John Fogerty made his second Lockn’ appearance, and this one was with his band. His 90 minute set was simply one legendary track after another. Fans young and old knew all the words, and Fogerty brought everyone back to the heydey of Creedence Clearwater Revival. Fogerty and his band also sounded excellent. He had no problem hitting laying out his distinctive gruff vocals for the set. He even threw in some lesser known songs and covers, including “Love and War” and “Keep On Chooglin’.” Of course he finished up on a high note with solo hits “Centerfield” and “Old Man Down The Road” before closing his set with “Fortunate Son” and encoring “Bad Moon Rising” and “Proud Mary.”


Unfortunately the sun and the day caught up on me, and I wasn’t able to make it through much of Widespread Panic’s set. I planned on trying to make it back to the stage for a second night of JRAD, but missed out on that as well. Bob Weir sat in with JRAD for an extended run, and the band again performed late into the night. Panic’s set was a throwback to old times, and included a great cover of “For What It’s Worth.”

Keller Williams opened Sunday with a Grateful Gospel set that was a true 90 minute church service. Keller has no problem tapping into the spiritual side of the Grateful Dead, and he and his band pulled that out to great effect. Some songs lend themselves easily to this interpretation, but Keller didn’t rely just on those tracks, mixing in songs like “Midnight Moonlight” and “Not Fade Away” in with “Gomorrah” and “Mighty High.” While members of the Grateful Dead are still very much active, it’s good to know that the music will continue to live on in new forms for many years to come.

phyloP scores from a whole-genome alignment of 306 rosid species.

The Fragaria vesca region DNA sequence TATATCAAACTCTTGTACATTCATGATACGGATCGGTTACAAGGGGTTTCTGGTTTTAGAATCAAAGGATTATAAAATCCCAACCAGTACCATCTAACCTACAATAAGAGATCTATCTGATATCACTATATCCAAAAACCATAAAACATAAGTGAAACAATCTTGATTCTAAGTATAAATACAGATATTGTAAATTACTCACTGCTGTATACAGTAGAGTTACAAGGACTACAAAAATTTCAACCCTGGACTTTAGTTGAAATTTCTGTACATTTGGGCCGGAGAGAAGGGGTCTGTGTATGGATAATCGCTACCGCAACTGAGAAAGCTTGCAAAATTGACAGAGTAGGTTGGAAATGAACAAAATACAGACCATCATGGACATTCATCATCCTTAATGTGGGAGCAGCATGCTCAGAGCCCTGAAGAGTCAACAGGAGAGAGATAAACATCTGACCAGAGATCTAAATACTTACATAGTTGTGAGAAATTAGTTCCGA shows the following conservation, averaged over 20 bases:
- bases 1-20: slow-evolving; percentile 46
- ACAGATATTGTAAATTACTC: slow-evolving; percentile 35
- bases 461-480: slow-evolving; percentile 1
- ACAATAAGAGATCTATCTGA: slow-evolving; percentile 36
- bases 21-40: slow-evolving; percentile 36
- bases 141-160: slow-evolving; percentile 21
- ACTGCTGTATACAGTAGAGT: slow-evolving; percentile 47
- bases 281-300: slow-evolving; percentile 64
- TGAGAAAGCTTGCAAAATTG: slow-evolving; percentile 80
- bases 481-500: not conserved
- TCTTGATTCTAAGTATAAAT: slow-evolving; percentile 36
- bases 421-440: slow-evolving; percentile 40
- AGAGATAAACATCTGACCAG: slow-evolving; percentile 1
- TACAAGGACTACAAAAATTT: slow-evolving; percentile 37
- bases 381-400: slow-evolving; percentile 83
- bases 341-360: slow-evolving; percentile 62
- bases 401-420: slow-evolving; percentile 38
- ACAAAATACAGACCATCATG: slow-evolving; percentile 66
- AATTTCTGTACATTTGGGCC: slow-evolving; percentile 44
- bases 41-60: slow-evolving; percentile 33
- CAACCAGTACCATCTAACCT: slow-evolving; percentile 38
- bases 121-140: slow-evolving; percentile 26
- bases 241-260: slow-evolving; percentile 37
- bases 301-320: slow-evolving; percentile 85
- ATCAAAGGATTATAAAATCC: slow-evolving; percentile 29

After church I left the main area and didn’t return until The Record Company hit the stage. I’m glad I made it for those guys, because they put on one of the best performances of the weekend. Just a solid rock outfit with a bit of a southern edge, these guys owned their slot and gained plenty of new fans. I’ll say the same for both JJ Grey & Mofro and The Revivalists. Both built a fusion of rock, funk, and soul, with JJ Grey having a bit more of a traditional southern roots and The Revivalists clearly building off of a New Orleans foundation.

One of the biggest collaborations of the week followed, with Phil Lesh filling in on bass for a 90 minute phil.moe set. While the original plan was for Phil to share bass duties with moe. bassist Rob Derhark, the moe. bassist’s recent illness meant that Phil was holding down the bass on his own for the set. They relied almost exclusively on Grateful Dead tunes, with a version of “Ophelia” featuring members of the Revivalsists thrown in and one moe. original with “Four.” Bob Weir joined the band for the final run of their set that featured Weir, Nikki Bluhm, and Grahame Lesh on “The Music Never Stopped” and then just Weir for a closing run of “Sugar Magnolia”->”Scarlet Begonias”->”Sunshine Daydream.” Just a huge run of classic Dead.